• The pain-pleasure model. It suggests that we make decisions based on our anticipation of pain or pleasure from any proposed choice or action.
  • Expectancy theory. Often referred to as the “Motivational Calculus Model”, it suggests that our motivation and decisions consider the relationship between our effort, performance, and outcomes: we are, it claims, motivated to decide to act in certain ways when we believe our efforts will lead to the desired performance and that our performance will lead to the results we wish. 
  • Cognitive dissonance theory. We experience discomfort when our beliefs and actions are incongruent. To rid ourselves of this emotional pain and this dissonance, we make decisions that align with our existing beliefs and justify our actions. 
  • Social influence model. We make many of our decisions simply because others have done so before us, and it worked out for them. The more social proof a person has to support any proposed decision, the more they are likely to make the same decision as others.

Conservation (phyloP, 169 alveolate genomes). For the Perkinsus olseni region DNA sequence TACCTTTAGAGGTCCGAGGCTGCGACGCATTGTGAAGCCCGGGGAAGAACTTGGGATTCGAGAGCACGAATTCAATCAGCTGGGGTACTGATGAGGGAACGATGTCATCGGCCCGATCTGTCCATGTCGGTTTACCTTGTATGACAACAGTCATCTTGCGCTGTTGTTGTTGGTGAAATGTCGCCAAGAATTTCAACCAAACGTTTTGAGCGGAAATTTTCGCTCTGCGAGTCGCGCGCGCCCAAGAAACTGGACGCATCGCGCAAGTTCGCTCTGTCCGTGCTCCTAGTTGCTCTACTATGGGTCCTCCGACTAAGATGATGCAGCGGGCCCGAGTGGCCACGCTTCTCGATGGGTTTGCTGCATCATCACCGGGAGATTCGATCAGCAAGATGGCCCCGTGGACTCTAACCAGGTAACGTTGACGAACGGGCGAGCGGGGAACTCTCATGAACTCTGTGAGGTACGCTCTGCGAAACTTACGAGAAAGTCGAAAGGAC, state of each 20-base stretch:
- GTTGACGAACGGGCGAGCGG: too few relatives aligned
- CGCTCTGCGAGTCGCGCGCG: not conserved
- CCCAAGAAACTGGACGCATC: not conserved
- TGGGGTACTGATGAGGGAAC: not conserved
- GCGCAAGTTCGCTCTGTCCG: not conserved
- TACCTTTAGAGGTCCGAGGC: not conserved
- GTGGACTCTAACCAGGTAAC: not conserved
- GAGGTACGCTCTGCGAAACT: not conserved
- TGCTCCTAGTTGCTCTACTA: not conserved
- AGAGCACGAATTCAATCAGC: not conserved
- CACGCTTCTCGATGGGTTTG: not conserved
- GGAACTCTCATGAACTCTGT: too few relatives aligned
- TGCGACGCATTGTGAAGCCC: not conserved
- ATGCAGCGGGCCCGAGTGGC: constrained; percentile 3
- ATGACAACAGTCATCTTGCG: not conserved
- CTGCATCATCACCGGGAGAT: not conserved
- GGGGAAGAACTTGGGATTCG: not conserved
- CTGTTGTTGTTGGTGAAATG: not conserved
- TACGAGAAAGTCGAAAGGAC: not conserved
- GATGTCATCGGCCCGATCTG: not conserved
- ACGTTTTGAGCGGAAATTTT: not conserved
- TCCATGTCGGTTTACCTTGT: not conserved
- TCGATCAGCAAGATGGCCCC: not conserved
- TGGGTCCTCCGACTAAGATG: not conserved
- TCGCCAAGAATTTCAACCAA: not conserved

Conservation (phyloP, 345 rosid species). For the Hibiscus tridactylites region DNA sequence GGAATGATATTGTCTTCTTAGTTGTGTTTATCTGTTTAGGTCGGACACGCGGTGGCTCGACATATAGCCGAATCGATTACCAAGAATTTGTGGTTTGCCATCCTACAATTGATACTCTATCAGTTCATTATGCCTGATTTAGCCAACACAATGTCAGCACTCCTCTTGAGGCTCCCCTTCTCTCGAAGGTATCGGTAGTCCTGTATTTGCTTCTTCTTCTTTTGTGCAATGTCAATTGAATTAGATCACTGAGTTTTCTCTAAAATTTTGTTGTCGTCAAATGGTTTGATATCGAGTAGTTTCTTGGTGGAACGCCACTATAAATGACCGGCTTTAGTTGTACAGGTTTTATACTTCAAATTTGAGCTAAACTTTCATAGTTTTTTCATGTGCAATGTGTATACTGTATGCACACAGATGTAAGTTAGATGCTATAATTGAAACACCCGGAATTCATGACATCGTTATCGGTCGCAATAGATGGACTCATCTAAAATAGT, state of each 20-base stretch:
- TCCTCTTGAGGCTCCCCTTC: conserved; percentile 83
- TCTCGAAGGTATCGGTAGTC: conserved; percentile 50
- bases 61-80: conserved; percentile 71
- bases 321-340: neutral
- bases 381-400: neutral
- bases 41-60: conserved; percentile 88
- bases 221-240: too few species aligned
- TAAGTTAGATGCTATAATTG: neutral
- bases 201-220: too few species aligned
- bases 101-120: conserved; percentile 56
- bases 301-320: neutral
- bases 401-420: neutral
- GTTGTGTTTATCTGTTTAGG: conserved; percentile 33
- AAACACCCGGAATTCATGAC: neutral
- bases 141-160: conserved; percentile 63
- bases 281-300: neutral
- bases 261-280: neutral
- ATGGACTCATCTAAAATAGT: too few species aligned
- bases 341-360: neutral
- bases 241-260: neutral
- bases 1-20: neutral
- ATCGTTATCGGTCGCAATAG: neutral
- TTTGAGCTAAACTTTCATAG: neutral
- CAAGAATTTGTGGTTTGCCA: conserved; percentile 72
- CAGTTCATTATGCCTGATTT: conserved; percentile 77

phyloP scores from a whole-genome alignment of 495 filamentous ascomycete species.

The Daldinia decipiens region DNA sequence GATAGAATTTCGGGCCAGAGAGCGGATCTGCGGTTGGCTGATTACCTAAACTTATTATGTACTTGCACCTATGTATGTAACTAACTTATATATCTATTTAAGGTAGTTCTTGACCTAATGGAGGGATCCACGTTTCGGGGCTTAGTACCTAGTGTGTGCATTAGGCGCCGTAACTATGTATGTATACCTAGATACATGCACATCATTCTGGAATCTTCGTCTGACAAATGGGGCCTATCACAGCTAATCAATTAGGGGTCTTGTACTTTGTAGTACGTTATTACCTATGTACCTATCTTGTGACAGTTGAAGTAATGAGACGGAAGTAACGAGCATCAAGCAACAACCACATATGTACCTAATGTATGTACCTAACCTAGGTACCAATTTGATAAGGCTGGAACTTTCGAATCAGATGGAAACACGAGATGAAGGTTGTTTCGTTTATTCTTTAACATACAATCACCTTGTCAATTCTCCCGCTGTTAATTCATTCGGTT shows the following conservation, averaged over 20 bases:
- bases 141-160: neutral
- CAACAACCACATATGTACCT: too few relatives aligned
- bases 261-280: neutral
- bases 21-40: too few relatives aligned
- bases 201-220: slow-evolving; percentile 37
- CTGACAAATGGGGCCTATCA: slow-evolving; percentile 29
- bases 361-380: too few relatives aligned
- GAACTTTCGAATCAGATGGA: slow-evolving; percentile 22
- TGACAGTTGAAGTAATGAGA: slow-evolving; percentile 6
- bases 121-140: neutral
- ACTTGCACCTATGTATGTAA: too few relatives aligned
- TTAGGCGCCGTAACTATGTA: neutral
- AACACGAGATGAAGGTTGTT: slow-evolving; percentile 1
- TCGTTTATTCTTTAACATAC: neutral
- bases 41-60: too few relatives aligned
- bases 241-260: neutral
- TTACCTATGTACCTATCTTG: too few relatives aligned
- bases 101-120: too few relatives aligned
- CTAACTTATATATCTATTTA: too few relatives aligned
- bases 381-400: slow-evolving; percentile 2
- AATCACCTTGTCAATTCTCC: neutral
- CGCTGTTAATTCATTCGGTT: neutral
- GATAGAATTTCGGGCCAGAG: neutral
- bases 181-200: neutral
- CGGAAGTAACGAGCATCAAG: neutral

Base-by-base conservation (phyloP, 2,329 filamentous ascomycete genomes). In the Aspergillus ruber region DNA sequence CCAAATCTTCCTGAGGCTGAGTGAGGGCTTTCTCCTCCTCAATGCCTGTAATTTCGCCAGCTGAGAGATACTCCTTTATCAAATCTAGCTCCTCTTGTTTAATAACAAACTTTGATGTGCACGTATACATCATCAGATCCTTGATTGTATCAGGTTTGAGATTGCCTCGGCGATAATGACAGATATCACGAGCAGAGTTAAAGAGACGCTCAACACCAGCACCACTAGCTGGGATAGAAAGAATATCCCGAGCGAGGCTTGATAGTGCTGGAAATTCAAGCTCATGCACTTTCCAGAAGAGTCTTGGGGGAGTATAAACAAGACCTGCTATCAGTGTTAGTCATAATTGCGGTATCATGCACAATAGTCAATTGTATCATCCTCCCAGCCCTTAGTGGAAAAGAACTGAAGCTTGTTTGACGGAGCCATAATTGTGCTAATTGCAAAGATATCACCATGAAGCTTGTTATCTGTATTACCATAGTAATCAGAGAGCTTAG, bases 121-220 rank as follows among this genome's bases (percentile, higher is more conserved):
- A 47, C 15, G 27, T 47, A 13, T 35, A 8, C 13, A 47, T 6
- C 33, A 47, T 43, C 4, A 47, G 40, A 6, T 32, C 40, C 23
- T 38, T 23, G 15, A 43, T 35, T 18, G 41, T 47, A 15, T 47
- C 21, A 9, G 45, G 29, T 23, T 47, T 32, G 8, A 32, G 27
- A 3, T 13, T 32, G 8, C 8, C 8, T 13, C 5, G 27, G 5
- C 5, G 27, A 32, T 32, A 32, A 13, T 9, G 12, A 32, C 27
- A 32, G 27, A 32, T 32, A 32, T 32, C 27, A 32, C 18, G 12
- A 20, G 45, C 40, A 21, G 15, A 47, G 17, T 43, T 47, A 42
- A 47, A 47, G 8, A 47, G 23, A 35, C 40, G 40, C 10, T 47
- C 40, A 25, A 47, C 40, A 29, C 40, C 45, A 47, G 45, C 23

• Habitual decision model. Some decisions that we make are so automated that they require no conscious thought. For instance, experienced drivers can have an in-depth conversation and drive vast distances in perfect safety, and upon arrival, they have almost no memory of the journey. Many of our decisions are made from this place of unconscious competence.
  • Sleep on it. Is a decision-making method that has been around for millennia and is reported to be very effective. When our brains have had a chance to rest, and the mental clouds have cleared overnight, we seem to be able to make better decisions. It may be that we can actually programme our minds to make decisions while we sleep. 

Several of the ultra-high achievers that I have coached have reported using this variation of the technique: describe the decision that is to be made, ask their minds to solve the problem or make the best possible decision, and then give them the answer in the morning, and then sleep on it.

What method is best for you to make decisions? Since there is no perfect method, it might be worth using the method that is best for your well-being at any given time. That might mean considering the pros and cons of one decision, going with your gut on a second, and sleeping on a third.

Whatever method or methods you use, be kind to yourself; nobody makes perfect decisions; we can only do the best we can, from where we are, with the knowledge and skills we have.

Happy decision-making!

Professor Nigel MacLennan runs the performance coaching practice PsyPerform.